\[\begin{align} Y^{\prime}_{i,j,k,c^{\prime}} &= \gamma_{c^{\prime}} \hat{X}^{\prime}_{i,j,k,c^{\prime}} + \beta_{c^{\prime}} \\ &= \gamma_{c^{\prime}} \frac{X^{\prime}_{i,j,k,c^{\prime}}-\mu_{c^{\prime}}}{\sqrt{\sigma_{c^{\prime}}^2 + \epsilon}} + \beta_{c^{\prime}} \\ &= \frac{\gamma_{c^{\prime}}}{\sqrt{\sigma_{c^{\prime}}^2 + \epsilon}} X^{\prime}_{i,j,k,c^{\prime}} + \bigg( \beta_{c^{\prime}} - \frac{\gamma_{c^{\prime}}}{\sqrt{\sigma_{c^{\prime}}^2 + \epsilon}} \mu_{c^{\prime}} \bigg)\\ &= \frac{\gamma_{c^{\prime}}}{\sqrt{\sigma_{c^{\prime}}^2 + \epsilon}} Y_{i,j,k,c^{\prime}} + \bigg( \beta_{c^{\prime}} - \frac{\gamma_{c^{\prime}}}{\sqrt{\sigma_{c^{\prime}}^2 + \epsilon}} \mu_{c^{\prime}} \bigg)\\ &= \frac{\gamma_{c^{\prime}}}{\sqrt{\sigma_{c^{\prime}}^2 + \epsilon}} (X \ast W + b)_{i,j,k,c^{\prime}} + \bigg( \beta_{c^{\prime}} - \frac{\gamma_{c^{\prime}}}{\sqrt{\sigma_{c^{\prime}}^2 + \epsilon}} \mu_{c^{\prime}} \bigg)\\ &= \frac{\gamma_{c^{\prime}}}{\sqrt{\sigma_{c^{\prime}}^2 + \epsilon}} \bigg((X \ast W )_{i,j,k,c^{\prime}} + b_{c^{\prime}} \bigg) + \bigg( \beta_{c^{\prime}} - \frac{\gamma_{c^{\prime}}}{\sqrt{\sigma_{c^{\prime}}^2 + \epsilon}} \mu_{c^{\prime}} \bigg)\\ &= \frac{\gamma_{c^{\prime}}}{\sqrt{\sigma_{c^{\prime}}^2 + \epsilon}} (X \ast W )_{i,j,k,c^{\prime}} + \frac{\gamma_{c^{\prime}}}{\sqrt{\sigma_{c^{\prime}}^2 + \epsilon}} b_{c^{\prime}} + \bigg( \beta_{c^{\prime}} - \frac{\gamma_{c^{\prime}}}{\sqrt{\sigma_{c^{\prime}}^2 + \epsilon}} \mu_{c^{\prime}} \bigg)\\ &= \bigg(X \ast \Big( \frac{\gamma}{\sqrt{\sigma^2 + \epsilon}} W \Big) \bigg)_{i,j,k,c^{\prime}} + \bigg( \beta_{c^{\prime}} + \frac{\gamma_{c^{\prime}}}{\sqrt{\sigma_{c^{\prime}}^2 + \epsilon}} \Big( b_{c^{\prime}} - \mu_{c^{\prime}} \Big) \bigg)\\ &= \bigg(X \ast \Big( \frac{\gamma}{\sqrt{\sigma^2 + \epsilon}} W \Big) + \beta + \frac{\gamma}{\sqrt{\sigma^2 + \epsilon}} \Big( b - \mu \Big) \bigg)_{i,j,k,c^{\prime}}\\ \end{align}\]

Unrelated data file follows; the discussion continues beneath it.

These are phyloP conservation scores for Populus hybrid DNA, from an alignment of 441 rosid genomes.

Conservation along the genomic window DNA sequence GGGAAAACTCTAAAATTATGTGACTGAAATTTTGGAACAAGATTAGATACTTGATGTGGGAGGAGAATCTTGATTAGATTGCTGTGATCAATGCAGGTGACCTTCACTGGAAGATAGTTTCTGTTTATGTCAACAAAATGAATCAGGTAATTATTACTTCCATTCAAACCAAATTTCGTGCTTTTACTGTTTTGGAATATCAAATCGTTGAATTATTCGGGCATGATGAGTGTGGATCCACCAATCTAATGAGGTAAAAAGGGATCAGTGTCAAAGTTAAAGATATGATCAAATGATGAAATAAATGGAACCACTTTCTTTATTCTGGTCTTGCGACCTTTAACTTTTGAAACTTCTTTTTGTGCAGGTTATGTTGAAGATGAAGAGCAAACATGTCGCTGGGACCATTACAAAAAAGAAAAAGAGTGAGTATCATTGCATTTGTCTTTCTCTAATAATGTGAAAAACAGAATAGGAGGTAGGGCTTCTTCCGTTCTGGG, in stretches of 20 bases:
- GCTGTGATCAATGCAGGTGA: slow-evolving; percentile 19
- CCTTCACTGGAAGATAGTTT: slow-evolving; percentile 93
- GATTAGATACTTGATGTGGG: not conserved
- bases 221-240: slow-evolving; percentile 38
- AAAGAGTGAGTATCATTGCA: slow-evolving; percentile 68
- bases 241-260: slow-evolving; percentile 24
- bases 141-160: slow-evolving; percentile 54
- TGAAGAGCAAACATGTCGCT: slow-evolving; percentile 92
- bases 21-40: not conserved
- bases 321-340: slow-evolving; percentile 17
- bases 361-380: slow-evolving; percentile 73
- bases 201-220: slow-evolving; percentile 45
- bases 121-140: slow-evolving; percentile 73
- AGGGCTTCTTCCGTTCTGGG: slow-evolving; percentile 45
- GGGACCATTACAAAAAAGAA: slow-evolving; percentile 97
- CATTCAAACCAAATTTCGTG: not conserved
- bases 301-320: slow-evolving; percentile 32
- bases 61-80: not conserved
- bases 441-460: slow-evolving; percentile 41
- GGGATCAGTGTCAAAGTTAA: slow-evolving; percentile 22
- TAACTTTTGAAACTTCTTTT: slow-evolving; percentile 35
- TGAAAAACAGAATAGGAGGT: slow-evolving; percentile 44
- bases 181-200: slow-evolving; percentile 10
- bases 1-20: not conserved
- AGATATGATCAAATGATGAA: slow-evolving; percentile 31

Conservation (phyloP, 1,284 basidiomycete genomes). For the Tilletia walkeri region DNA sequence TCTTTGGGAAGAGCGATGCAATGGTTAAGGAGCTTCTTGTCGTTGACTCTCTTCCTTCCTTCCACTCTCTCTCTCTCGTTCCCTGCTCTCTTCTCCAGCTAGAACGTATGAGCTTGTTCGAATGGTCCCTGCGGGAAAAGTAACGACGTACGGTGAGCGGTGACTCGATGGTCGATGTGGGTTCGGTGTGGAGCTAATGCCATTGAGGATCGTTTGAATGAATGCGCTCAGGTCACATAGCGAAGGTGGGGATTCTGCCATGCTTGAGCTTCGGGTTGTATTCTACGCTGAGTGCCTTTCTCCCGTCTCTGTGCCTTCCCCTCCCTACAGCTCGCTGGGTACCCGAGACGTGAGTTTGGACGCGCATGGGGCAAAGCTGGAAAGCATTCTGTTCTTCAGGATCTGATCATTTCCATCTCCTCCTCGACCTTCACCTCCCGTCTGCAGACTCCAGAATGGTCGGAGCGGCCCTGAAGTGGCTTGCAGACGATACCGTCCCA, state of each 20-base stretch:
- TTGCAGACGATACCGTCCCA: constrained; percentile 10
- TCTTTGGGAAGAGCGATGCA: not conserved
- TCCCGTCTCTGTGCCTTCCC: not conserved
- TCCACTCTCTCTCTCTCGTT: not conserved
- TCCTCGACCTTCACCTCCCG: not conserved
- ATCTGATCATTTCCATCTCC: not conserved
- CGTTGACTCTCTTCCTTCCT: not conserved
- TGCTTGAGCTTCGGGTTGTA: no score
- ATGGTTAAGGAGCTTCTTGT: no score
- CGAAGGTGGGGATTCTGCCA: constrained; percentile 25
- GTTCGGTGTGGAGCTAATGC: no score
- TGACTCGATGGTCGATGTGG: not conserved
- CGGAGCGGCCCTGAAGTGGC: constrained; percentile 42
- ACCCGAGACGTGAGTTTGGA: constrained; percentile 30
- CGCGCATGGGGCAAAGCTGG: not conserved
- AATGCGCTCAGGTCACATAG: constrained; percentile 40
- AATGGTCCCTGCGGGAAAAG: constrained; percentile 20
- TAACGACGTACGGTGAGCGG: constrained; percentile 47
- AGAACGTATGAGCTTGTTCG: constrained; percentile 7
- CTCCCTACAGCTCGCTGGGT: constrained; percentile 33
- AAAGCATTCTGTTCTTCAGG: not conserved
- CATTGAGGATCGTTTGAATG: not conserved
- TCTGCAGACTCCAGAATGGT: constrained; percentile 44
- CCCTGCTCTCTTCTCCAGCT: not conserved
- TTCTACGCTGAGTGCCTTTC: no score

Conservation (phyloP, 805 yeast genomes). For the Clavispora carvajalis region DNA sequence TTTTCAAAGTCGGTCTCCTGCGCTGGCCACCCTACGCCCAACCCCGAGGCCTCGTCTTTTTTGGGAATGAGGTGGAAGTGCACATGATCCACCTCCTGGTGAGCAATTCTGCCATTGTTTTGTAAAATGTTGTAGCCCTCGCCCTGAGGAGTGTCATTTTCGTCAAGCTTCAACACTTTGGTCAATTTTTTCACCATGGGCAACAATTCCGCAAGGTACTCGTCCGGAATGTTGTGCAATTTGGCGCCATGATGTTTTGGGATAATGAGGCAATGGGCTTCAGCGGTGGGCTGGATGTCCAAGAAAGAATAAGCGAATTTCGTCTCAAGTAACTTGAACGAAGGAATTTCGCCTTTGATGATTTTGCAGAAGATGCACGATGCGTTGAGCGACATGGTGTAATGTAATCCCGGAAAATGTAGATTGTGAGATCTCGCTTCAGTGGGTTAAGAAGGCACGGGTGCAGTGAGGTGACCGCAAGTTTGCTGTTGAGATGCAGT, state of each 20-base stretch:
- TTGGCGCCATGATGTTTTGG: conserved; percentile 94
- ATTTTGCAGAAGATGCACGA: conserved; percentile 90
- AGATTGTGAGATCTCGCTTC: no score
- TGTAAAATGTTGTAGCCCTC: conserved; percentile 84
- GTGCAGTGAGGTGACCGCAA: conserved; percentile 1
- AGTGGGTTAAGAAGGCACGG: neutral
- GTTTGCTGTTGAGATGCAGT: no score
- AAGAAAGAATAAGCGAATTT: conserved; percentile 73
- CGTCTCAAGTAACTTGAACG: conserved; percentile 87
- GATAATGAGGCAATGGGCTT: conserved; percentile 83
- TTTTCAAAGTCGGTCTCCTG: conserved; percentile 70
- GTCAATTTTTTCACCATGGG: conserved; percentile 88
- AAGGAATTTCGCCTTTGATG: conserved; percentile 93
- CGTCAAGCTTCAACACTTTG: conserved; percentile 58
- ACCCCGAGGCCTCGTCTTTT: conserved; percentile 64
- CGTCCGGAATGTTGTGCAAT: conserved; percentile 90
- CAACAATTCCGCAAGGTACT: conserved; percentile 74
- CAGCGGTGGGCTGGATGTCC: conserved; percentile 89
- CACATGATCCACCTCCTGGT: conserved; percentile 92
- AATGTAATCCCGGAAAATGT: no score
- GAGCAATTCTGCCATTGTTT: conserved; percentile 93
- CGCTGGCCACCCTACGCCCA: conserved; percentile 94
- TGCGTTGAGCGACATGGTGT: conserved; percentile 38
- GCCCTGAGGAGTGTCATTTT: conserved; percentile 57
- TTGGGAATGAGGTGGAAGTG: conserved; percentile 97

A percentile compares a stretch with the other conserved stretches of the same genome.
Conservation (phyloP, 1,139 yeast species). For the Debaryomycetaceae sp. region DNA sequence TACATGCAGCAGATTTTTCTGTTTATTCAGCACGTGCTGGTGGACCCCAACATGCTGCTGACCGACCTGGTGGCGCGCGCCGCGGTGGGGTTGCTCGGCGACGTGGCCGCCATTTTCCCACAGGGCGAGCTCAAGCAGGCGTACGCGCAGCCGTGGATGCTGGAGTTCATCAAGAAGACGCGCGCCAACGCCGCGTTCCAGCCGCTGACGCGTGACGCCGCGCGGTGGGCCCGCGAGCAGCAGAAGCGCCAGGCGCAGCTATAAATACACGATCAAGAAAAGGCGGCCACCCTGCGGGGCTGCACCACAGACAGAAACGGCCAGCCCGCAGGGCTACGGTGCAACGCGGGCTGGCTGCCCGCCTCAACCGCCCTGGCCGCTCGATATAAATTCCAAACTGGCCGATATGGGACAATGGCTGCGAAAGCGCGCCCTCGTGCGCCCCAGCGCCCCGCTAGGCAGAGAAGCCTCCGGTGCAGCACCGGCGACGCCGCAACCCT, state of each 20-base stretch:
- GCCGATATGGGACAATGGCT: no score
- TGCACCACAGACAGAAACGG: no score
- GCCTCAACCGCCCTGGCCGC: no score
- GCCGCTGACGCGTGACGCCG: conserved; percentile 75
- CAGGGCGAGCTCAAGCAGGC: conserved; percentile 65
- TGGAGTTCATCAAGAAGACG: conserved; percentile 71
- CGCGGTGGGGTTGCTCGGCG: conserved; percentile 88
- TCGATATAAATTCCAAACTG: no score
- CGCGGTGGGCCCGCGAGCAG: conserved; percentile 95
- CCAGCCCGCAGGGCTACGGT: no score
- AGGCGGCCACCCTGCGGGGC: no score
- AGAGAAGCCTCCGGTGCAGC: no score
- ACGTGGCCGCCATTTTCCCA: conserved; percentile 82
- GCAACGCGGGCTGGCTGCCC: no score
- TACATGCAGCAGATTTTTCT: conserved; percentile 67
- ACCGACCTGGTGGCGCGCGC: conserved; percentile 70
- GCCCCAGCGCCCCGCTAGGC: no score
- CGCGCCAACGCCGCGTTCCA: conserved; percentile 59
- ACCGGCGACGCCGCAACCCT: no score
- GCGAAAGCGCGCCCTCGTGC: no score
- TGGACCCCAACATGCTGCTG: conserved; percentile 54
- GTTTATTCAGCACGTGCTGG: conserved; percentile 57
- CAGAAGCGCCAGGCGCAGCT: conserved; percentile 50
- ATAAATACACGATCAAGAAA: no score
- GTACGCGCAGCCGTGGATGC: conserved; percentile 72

Therefore, the fusion of the convolutional layer and the batch normalization layer is just a new convolutional layer, where the input tensor $X$ remained unchanged and the weight parameter and the bias parameter changed.

\[Y^{\prime} = X \ast W^{\prime} + b^{\prime}\]

where

\[W^{\prime} = \frac{\gamma}{\sqrt{\sigma^2 + \epsilon}} W\]

and

\[b^{\prime} = \beta + \frac{\gamma}{\sqrt{\sigma^2 + \epsilon}} \Big( b - \mu \Big)\]

More specifically,

\[W_{:,:,:,c^{\prime}}^{\prime} = \frac{\gamma_{c^{\prime}}}{\sqrt{\sigma_{c^{\prime}}^2 + \epsilon}} W_{:,:,:,c^{\prime}}\]

and

\[b_{c^{\prime}}^{\prime} = \beta_{c^{\prime}} + \frac{\gamma_{c^{\prime}}}{\sqrt{\sigma_{c^{\prime}}^2 + \epsilon}} \Big( b_{c^{\prime}} - \mu_{c^{\prime}} \Big)\]

Now, we could use a convolution kernel call to finish the computation for the original convolution kernel call and the original batch normalization call without even having additional number of floating point computations.

Conclusion

We have mathematically derived the layer fusion for convolutional layer and batch normalization layer. There are also other vertical layer fusions that can be similarly mathematically derived, such as the layer fusion for convolutional layer and batch normalization layer and the ReLU layer.

Notes

PyTorch has utility functions, such as torch.quantization.fuse_modules, that allows us to fuse some layers, including the convolution and batch normalization fusion, for inference. In addition, turning on do_constant_folding in torch.onnx.export allows us to fuse some layers, including the convolution and batch normalization fusion, in the exported ONNX model.